BYU grew from humble, if not grim, beginning

Published: Monday, Nov. 15 2010 12:25 a.m. MST

The Brigham Young Academy, now a city library, was photographed around the turn of the century.

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PROVO — If you are going to tell the story of BYU, you have to begin in 1876 when LDS Church President Brigham Young told the school's first permanent head, Karl G. Maeser, that "neither the alphabet nor the multiplication tables were to be taught without the Spirit of God."

And that is about the level of education of the students at the time — it was more of a high school than a college. But it was a reflection of those times, and the charge to teach with the "Spirit of God" is still a part of the school's mission.

Brigham Young Academy began in the Lewis Building on Center Street and 300 West in Provo. Circumstances were difficult as a later BYU president, Ernest L. Wilkinson, recounted in the book "Brigham Young University: A School of Destiny": "The school was born in poverty, nurtured in conflict, orphaned by the death of Brigham Young … left homeless when (the Lewis building) was destroyed by fire … and nearly abandoned on many occasions because of lack of funds to carry on."

George Sutherland, a former student of Maeser and a justice of the United States Supreme Court, remembered the Lewis building as "a grim non-descript structure without beauty or grace or any other aesthetic feature calculated to invite a second look." After the building burned down and the school had a seven year stint in a ZCMI warehouse, it moved to the new Brigham Young Academy Building and Maeser left to oversee education for the LDS Church.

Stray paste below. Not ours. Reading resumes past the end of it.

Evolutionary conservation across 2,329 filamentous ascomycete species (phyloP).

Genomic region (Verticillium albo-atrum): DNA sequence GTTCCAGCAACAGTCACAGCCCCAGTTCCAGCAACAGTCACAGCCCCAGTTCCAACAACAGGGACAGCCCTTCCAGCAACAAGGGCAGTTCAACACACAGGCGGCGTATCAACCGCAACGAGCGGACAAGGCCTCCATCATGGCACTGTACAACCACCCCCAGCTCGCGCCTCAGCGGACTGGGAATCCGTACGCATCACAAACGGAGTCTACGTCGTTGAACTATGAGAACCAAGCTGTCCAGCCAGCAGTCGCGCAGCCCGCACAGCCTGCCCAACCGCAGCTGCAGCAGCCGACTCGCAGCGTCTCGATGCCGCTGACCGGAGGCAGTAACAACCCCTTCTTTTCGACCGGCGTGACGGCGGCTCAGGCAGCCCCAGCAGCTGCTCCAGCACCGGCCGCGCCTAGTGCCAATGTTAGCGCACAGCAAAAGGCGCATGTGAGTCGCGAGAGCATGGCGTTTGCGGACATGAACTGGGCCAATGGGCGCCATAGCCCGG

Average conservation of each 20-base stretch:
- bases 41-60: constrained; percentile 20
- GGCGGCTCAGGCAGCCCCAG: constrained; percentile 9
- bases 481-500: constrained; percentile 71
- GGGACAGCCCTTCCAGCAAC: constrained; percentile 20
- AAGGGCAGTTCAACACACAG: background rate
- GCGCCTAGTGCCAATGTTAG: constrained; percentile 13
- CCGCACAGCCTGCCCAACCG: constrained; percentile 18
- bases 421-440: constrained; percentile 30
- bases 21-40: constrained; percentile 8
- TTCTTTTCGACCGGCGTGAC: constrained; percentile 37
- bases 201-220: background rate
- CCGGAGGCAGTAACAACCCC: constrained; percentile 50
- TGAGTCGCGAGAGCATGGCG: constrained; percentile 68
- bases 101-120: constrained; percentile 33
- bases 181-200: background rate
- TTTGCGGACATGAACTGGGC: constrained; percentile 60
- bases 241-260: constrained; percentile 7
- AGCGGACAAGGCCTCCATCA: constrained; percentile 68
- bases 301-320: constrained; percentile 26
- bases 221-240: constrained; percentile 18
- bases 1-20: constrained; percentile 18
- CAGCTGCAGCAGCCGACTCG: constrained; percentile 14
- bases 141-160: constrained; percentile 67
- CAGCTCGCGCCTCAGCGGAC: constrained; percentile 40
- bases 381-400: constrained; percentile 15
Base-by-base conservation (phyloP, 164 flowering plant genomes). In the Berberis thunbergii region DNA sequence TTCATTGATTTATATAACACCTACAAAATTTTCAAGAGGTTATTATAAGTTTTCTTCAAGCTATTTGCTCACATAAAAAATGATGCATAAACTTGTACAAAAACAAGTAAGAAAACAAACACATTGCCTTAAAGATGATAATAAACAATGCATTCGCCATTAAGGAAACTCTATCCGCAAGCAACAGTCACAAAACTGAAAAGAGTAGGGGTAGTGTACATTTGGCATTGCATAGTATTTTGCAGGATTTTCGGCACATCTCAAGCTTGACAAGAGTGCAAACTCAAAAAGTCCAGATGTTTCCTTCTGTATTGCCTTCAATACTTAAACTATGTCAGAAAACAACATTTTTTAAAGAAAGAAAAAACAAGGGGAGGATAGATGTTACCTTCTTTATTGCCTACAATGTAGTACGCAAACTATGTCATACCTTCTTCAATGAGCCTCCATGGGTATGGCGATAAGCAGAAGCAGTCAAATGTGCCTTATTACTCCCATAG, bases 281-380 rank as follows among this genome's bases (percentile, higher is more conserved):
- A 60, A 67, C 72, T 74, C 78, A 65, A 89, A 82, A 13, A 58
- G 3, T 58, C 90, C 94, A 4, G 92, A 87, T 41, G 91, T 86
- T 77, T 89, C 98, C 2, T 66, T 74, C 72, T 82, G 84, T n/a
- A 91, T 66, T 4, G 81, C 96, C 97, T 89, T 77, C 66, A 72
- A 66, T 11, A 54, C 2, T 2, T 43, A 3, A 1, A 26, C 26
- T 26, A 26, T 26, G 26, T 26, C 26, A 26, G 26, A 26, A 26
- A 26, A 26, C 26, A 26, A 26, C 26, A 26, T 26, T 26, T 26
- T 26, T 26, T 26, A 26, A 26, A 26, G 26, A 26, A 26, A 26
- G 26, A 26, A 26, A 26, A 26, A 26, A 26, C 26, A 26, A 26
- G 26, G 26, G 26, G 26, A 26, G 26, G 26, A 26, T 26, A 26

In 1903, the school officially became Brigham Young University (it had almost been renamed "Joseph Smith College"). President Anthon Lund, a member of the church's First Presidency, grumbled in his diary, "I hope their head will grow big enough for the hat."

Six years later, the first building went up on what was called Temple Hill. Instead of a temple on the site, the community had a university. In 1923, the Cougar was adopted as the official mascot. Accreditation followed in 1928.

The school survived the Great Depression. During World War II, enrollment fell at one time to 884, with women outnumbering men 6 to 1. At the end of the war it shot back up to 4,366.

Ernest L. Wilkinson became the university's seventh president in 1951. Buildings began popping up all over the place and enrollment was up to 13,326 by 1959. By then, BYU had its first LDS stake and its first doctoral program.

Dallin H. Oaks, who currently is a member of the LDS Church's Quorum of the Twelve, became president in 1971. The J. Reuben Clark Law School was founded among other programs. (The law school was named after President J. Reuben Clark Jr., who had been a member of The Church of Jesus Christ of Latter-day Saints' First Presidency).

In 1980, it was Jeffrey R. Holland's turn as the school's president (he also is a current member of the Quorum of the Twelve). The NCAA football championship in 1984 was a highlight, of course, of his administration.

The next BYU presidents were Rex E. Lee (1989); Merrill J. Bateman (1996), who is currently an emeritus member of the Quorums of the Seventy, and current president, Elder Cecil O. Samuelson Jr. (2003) of the Quorums of the Seventy.

Today BYU has 29,783 undergraduate students from 120 countries, 23 percent of whom are married. About 270,000 people have graduated from BYU since it began in "a grim non-descript structure" in 1876.

Sources: BYU.edu, "Brigham Young University: A School of Destiny" by Ernest L. Wilkinson and W. Cleon Skousen and "Brigham Young University" by Phil Schermeister.

e-mail: mdegroote@desnews.com

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